Director Emily Railsback and award-winning sommelier Jeremy Quinn embark on the historical journey of wine in Our Blood is Wine. Their documentary looks into the roots of winemaking and vine-growing in the Republic of Georgia. (KIZJ: 2/5)
Review by FF2 Associate Katusha Jin
Sommelier Jeremy Quinn decides that he finally wants to actively search for the answers to his questions about the origins of how wine is made. This catapults him to rural Georgia, where winemaking was considered part of the flesh and blood of its people. Despite Soviet rule, a small society of people who are deeply passionate about this intrinsic part of Georgian culture survived with the winemaking traditions engrained in them. To them, this is more than simply winemaking; it is their culture, history, identity, and their life.
To discover the process of winemaking, Railsback and Quinn seek out Ramaz Nikoladze (winemaker in Imereti, Georgia) who explains that in Georgian winemaking, the qvevri is key. Qvevri, is a clay vessel that is made of earth and then put back into the earth during the fermentation of wine. In order to find out how long qvevris have existed, Quinn makes a trip to the Georgian National Museum, where Mindia Jalabadze (head archeologist of the Neolithic Era) shows Quinn a couple of qvevris that are around 5000 to 6000 years old. The oldest however, is aged at about 8000 years from the Neolithic era. Even till the modern day, the shape of the qvevri has not changed, which goes to show that the ways of winemaking have also not changed. Giorgi Barisashvili, (Qvevri Expert and Author) describes the creation of a qvevri as more than just the physical making of it; it is a personal act where each step is created by the hands of men. Although the kiln is not far, even the process of putting the moulded qvevri into the kiln takes a lot of manpower and team effort.
The problem that Georgians faced was that since winemaking was such an integral part of Georgian life, in their minds, there was never even the slightest possibility of losing this part of their culture. Precisely due to this, no book was written previously about the traditions that described the intricate details of Georgian winemaking. Now, they are so cut off from the knowledge that this vital part of Georgian identity is at risk of being lost. The legacy is in the hands of this small surviving society who are trying to save and bring back to life their winemaking traditions as Georgians.
As part of the effort to continue the Georgian culture of winemaking, Nikoladze has been studying the local species of grapes in his family’s home region for eight years. The region is called “Samatskhe-Javakheti”, commonly known by its historical name,“Meskheti”, and was shut off with a border during the formation of the Soviet Union. Therefore, a lot of the knowledge of the local vineyards and grapes was lost.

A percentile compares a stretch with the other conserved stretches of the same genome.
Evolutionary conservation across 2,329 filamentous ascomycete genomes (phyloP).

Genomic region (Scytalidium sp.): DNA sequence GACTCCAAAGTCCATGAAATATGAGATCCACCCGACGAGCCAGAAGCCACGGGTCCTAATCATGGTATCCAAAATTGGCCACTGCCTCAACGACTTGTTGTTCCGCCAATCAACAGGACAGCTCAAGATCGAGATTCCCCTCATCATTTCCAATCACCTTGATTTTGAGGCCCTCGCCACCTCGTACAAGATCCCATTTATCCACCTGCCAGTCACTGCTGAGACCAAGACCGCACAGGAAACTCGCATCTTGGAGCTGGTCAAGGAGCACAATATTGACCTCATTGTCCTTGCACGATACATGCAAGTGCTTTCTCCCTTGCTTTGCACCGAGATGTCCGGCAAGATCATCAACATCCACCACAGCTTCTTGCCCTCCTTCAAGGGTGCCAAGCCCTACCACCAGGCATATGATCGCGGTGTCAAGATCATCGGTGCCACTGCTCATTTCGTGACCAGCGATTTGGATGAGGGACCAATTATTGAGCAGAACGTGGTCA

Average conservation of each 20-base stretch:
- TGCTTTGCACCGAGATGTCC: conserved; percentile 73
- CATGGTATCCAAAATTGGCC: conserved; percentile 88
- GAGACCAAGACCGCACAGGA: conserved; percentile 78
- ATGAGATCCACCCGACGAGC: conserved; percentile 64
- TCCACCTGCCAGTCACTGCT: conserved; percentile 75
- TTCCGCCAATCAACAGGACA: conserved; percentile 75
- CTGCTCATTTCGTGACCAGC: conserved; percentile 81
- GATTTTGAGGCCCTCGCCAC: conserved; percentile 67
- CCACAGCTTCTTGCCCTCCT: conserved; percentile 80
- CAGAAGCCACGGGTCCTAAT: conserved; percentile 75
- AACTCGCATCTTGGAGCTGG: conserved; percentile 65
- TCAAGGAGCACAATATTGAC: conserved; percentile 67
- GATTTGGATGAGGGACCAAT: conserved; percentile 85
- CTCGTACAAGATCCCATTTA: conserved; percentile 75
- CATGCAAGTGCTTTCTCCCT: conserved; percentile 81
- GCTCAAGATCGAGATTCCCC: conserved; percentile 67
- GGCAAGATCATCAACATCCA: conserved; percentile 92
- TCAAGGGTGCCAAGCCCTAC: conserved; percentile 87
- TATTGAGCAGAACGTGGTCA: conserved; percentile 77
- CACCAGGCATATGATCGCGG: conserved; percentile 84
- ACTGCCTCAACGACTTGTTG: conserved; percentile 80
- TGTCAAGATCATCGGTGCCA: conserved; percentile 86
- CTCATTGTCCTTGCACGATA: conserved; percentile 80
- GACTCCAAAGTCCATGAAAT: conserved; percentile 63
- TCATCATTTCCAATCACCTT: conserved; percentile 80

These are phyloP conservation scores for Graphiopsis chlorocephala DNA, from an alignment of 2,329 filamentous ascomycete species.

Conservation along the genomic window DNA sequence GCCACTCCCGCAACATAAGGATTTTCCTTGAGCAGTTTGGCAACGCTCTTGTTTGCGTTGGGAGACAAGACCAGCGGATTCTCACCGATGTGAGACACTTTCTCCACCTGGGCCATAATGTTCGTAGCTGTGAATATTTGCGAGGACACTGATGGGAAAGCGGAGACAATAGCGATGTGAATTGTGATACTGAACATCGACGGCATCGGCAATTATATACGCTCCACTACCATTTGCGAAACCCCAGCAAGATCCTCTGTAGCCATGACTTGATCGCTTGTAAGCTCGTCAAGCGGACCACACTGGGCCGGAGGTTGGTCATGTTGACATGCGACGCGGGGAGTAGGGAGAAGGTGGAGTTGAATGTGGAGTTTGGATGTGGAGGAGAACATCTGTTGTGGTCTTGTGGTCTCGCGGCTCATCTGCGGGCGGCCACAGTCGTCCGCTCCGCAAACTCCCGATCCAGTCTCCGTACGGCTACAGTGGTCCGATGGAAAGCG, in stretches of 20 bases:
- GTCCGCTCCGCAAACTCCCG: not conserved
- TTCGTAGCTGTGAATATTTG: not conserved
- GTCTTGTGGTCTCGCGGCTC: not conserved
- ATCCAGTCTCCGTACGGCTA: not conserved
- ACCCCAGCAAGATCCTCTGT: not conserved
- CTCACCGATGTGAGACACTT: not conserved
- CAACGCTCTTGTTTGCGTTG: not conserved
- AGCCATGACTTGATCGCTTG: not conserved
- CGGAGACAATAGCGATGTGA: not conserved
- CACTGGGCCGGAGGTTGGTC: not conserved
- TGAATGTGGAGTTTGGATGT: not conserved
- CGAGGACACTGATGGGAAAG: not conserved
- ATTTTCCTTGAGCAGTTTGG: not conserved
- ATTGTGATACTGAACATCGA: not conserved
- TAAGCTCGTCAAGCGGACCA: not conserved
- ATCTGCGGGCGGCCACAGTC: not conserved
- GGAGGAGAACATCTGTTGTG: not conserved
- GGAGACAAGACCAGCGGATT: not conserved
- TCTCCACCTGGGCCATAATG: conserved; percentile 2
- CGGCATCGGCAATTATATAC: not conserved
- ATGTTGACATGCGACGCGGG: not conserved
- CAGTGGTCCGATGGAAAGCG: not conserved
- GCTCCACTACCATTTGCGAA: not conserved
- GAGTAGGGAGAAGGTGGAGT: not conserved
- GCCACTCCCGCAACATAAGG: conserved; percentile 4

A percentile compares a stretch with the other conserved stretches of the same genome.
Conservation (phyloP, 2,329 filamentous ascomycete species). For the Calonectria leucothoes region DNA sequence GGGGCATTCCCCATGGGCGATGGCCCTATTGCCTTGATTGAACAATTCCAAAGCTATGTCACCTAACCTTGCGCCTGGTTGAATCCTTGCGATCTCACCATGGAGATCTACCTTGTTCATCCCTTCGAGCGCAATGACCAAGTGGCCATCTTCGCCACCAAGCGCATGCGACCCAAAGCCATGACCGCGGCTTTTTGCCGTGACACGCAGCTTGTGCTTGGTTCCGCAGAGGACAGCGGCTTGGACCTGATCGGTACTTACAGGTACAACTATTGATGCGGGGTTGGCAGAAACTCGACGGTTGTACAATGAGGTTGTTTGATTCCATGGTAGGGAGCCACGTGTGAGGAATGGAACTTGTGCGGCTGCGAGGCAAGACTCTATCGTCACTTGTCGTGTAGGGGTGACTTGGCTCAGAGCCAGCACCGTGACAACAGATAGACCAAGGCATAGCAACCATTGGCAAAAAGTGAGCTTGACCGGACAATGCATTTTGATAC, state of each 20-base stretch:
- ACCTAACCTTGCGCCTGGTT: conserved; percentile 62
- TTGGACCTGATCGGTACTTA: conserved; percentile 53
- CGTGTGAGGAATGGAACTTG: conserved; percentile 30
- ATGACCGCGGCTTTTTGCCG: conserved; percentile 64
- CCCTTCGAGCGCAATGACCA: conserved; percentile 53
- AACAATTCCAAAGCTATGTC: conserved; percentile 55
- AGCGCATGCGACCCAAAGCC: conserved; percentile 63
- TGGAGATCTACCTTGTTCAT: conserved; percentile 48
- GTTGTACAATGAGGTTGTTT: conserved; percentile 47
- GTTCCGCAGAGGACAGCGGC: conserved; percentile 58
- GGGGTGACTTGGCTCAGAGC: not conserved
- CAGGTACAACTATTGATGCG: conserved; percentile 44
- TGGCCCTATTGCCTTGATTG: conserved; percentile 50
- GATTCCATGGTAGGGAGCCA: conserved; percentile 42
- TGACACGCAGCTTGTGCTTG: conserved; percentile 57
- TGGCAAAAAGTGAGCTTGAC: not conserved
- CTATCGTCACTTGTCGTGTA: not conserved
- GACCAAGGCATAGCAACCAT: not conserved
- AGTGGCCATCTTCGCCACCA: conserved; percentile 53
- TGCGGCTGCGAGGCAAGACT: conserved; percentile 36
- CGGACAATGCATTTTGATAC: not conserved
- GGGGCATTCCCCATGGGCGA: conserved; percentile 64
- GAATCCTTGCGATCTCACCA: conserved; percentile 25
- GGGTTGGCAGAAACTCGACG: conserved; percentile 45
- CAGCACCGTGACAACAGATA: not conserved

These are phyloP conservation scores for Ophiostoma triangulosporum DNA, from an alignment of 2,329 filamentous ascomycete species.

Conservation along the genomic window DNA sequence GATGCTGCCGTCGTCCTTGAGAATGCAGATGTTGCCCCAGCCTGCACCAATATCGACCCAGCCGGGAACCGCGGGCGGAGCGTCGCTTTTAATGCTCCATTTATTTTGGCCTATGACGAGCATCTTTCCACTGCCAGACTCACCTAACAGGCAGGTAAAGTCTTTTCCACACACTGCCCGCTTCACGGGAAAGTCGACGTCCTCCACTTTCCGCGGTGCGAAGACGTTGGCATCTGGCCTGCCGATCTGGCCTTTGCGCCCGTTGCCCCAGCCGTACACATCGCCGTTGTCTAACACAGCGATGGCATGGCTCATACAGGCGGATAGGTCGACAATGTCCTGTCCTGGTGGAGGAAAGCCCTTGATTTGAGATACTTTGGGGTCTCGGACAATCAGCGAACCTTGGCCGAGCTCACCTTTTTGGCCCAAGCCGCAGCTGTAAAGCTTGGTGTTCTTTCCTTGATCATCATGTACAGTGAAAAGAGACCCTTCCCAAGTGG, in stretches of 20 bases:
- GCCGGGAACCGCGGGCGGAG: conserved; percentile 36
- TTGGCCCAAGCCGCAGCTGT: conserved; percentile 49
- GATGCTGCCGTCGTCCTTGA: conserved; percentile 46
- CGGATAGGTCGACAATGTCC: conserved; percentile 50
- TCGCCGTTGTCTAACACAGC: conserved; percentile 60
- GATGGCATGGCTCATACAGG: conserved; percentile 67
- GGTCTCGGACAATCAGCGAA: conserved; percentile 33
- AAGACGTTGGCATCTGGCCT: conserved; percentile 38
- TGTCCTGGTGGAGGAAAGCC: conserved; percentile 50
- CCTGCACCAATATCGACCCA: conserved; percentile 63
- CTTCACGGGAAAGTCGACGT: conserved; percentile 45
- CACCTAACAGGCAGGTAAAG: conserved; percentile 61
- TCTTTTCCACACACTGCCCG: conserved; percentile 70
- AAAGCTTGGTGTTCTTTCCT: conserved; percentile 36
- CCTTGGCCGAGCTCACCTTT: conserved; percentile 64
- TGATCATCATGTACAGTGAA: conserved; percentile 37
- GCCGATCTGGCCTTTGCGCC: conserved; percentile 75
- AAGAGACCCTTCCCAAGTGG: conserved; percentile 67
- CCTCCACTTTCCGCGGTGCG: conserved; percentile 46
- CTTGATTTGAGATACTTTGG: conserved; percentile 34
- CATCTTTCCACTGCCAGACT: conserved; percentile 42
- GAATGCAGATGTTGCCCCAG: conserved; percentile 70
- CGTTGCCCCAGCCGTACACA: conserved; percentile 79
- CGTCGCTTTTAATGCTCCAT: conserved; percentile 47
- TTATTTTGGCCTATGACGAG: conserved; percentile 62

Nowadays, when people visit Georgia, those with an interest in wine tend to think that Georgian wine is synonymous with Saperavi wine, which is high in alcohol content, low in acidity, and has a deep red color. However, there is also Meskhuri wine in the South of Georgia, which is light-bodied, fresh, higher in acidity, and lower in alcohol content. It is reminiscent of European wine before the Soviet rule. Quinn goes on to follow fellow winemakers and wine enthusiasts of Georgia to dig deeper into where this rich historic part of the culture stands now and their quest to save this widely-forgotten part of the culture’s history.
Winemaking is a vital part of Georgian culture, as well as an industry that is crucial to the Georgian economy. Out of all the wines that are made in Georgia, only one percent is made in qvevri. There are some self-proclaimed winemakers who take already-crushed grapes, add water and sugar, and label it as wine, all for the monetary temptations. Railsback and Quinn’s journey to Georgia, a country that suffered a loss of a huge part of its identity, shows the battle between keeping tradition and gaining financial profitability in a country that loves their winemaking tradition, has suffered great losses in it, yet relies on it financially.
Emily Railsback’s documentary shows, repeatedly, the importance of winemaking to Georgia’s culture and its suffocation throughout history. As the host of the film, Jeremy Quinn makes a good effort in guiding the viewer through their travels. Nevertheless, Our Blood is Wine has a dreary speed and it’s difficult to stay with the story as the structure is very weak. Overall, it feels repetitive and disorganized to watch, and there were sections that could have been cut shorter as they added little substance to the film. To oenophiles, this may be an intriguing trip, which will provide an insight into some little-known historical knowledge, but to the average viewer, it lacks bite.
Top Photo: Director Emily Railsback.
Middle Photo: Qvevri in the field.
Bottom Photo: Jeremy Quinn in the vineyard.
Photo Credits: Music Box Films
Does Our Blood is Wine pass the Bechdel-Wallace test?
Maybe, but only just.
In one instance, three women of a family sing “Batonebis Singera”, a Song from Imereti, at the dinner table. Another moment is when two women are part of a crowd talking, but it is not in English and not subtitled, so it is unclear what they are talking about. There is an instance where the woman is talking to Railsback, who is behind the camera, about wine.